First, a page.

Around 1034, according to John Skylitzes, the Serbs renounced Byzantine rule; Stefan Vojislav, a Serbian lord that held Zeta and Ston, organized a revolt while the Byzantines arranged the succession of the throne. Vojislav was defeated and imprisoned in Constantinople, and his holdings were restored under the control of Erotikos, who had the title "strategos of Serbia". Vojislav however managed to escape his imprisonment at the Byzantine capital, and organized another revolt in late 1037 or early 1038, targeting the pro-Byzantine Serbian lords in the neighbouring regions of Duklja: Travunija and Zahumlje. Vojislav managed to expel Erotikos and asserted himself as "Prince of the Serbs".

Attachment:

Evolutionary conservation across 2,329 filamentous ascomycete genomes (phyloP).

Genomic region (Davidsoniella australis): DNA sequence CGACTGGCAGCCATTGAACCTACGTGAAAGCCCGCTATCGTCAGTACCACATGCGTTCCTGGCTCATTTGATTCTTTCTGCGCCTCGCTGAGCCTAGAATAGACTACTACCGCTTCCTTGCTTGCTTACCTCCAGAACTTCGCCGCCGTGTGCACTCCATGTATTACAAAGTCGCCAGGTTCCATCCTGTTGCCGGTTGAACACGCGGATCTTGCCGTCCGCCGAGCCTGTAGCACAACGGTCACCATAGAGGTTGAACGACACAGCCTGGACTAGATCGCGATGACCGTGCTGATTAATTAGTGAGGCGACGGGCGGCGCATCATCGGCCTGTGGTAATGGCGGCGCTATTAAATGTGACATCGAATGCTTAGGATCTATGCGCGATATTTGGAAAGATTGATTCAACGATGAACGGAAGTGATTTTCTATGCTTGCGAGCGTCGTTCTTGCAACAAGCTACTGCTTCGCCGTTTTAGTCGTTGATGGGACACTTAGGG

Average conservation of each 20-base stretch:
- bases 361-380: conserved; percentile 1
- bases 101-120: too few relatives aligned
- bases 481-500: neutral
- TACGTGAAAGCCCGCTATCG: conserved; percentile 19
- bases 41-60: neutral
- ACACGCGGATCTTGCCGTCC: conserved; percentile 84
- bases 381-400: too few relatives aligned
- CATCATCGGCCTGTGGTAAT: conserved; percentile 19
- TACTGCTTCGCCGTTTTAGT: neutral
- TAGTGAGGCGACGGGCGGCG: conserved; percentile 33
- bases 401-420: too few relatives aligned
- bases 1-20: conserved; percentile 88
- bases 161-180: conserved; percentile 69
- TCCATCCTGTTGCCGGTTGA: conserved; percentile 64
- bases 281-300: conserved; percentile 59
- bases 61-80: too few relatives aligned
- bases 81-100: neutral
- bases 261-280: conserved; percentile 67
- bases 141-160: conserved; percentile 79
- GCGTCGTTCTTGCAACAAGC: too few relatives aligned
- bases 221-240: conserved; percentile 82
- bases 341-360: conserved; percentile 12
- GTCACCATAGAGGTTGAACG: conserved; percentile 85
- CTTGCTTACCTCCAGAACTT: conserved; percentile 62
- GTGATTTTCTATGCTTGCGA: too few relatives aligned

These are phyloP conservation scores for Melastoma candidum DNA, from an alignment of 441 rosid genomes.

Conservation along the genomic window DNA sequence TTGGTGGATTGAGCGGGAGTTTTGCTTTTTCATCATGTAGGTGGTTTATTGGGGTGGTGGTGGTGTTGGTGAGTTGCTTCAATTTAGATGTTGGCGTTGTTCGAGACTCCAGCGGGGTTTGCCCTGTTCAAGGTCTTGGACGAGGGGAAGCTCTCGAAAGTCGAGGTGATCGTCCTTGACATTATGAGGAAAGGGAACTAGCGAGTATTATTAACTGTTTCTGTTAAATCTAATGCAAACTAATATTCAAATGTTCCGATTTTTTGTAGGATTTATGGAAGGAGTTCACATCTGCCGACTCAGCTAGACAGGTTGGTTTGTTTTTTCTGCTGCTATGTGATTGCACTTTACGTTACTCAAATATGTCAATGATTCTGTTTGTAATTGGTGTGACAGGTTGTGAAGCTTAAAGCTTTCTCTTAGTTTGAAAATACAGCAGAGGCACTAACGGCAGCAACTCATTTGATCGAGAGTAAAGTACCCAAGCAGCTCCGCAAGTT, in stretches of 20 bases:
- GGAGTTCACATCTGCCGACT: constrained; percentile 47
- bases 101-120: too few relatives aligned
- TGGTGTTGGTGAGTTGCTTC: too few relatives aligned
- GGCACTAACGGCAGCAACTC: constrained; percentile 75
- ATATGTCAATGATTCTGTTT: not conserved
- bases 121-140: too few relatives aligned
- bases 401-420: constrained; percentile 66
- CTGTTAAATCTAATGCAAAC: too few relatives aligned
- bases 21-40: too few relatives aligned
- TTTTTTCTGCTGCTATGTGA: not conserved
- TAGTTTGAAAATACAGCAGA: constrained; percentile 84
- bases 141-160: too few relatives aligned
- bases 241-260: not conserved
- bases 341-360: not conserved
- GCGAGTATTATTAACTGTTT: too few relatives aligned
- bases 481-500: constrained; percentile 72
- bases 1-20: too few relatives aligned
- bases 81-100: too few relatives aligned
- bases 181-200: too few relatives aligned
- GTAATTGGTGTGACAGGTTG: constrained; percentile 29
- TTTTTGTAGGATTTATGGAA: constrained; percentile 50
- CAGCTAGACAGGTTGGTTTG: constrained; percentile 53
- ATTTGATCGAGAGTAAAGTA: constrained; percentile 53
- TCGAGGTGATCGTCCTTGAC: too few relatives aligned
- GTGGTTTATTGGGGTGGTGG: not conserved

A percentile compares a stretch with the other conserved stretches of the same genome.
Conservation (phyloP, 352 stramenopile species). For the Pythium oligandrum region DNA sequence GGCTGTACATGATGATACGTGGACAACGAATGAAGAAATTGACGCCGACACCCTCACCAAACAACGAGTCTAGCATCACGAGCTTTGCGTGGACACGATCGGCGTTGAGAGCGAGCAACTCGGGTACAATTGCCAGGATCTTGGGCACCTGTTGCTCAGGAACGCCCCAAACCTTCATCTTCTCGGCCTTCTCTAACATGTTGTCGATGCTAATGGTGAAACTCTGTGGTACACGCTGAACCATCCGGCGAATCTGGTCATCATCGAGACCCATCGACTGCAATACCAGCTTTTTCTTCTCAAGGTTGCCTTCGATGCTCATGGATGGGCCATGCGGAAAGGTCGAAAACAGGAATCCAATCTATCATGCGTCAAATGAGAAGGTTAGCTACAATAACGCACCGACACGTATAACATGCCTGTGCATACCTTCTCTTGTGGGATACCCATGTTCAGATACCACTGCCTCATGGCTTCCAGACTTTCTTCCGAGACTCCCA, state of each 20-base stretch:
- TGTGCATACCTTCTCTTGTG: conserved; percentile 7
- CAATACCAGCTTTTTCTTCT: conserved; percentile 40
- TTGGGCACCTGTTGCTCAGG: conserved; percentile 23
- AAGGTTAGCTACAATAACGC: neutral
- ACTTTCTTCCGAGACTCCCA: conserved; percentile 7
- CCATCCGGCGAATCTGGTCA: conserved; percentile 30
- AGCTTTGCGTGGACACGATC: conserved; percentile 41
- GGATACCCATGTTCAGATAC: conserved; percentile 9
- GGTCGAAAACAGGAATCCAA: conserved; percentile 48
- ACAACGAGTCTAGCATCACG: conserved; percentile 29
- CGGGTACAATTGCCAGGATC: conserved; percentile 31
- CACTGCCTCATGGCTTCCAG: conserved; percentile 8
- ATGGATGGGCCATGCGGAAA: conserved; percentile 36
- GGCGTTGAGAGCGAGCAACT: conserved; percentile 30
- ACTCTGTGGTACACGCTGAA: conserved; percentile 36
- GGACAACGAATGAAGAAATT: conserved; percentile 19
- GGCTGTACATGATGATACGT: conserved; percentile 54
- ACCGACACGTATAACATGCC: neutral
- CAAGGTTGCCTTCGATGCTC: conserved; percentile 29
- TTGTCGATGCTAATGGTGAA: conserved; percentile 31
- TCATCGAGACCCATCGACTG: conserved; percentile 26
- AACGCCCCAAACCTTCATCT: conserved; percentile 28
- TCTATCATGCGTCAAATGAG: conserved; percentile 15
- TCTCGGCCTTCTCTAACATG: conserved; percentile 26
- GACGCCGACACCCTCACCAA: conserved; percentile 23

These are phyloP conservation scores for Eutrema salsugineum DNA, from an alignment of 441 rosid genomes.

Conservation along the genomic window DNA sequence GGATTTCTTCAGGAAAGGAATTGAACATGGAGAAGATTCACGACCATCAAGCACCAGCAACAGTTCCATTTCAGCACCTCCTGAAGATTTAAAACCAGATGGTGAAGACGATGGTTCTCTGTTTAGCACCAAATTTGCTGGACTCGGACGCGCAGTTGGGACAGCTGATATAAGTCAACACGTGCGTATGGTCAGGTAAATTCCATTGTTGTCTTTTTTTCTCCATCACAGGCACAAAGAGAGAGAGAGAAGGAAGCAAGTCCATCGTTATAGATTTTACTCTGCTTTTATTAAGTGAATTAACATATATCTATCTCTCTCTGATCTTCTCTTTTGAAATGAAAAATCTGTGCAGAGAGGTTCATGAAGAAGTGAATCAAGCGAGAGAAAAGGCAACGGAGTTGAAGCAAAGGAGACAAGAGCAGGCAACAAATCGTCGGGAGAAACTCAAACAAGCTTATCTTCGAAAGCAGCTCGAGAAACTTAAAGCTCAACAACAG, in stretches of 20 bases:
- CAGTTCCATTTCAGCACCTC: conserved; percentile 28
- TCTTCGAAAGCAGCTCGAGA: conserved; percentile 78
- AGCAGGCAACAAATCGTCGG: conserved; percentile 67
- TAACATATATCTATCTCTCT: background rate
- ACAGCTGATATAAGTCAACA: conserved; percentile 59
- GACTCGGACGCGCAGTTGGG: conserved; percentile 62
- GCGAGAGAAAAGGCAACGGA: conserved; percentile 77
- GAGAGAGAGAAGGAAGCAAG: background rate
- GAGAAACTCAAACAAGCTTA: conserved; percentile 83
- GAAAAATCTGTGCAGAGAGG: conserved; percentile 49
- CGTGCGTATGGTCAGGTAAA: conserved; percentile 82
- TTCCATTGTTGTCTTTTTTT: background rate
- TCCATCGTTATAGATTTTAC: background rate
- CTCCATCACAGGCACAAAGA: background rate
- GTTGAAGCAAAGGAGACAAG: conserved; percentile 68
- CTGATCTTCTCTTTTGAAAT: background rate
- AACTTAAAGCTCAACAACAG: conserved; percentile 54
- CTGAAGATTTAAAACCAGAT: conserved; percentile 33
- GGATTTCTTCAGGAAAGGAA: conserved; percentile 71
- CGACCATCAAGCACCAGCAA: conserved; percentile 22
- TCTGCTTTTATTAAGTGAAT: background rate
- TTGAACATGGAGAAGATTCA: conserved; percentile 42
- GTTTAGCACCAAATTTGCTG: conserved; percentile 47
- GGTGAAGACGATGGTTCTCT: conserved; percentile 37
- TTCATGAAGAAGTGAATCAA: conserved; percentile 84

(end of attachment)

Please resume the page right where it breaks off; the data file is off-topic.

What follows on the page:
Erotikos was nevertheless appointed as governor of Cyprus, and in 1042, at the death of Michael V and the resulting turmoil in the imperial government, he decided to take advantage of the situation: he incited the local populace to revolt, especially against the local krites (senior fiscal and judicial official), who was accused of excessive taxation and murdered by the rebels. The new emperor, Constantine IX Monomachos, sent a fleet under Constantine Chage, which quickly suppressed the rebellion and arrested Erotikos. The rebel was brought to Constantinople, where he was paraded on horseback in the Hippodrome dressed in women's clothes. After this public humiliation, his estates and fortune were confiscated, but Erotikos himself was set free.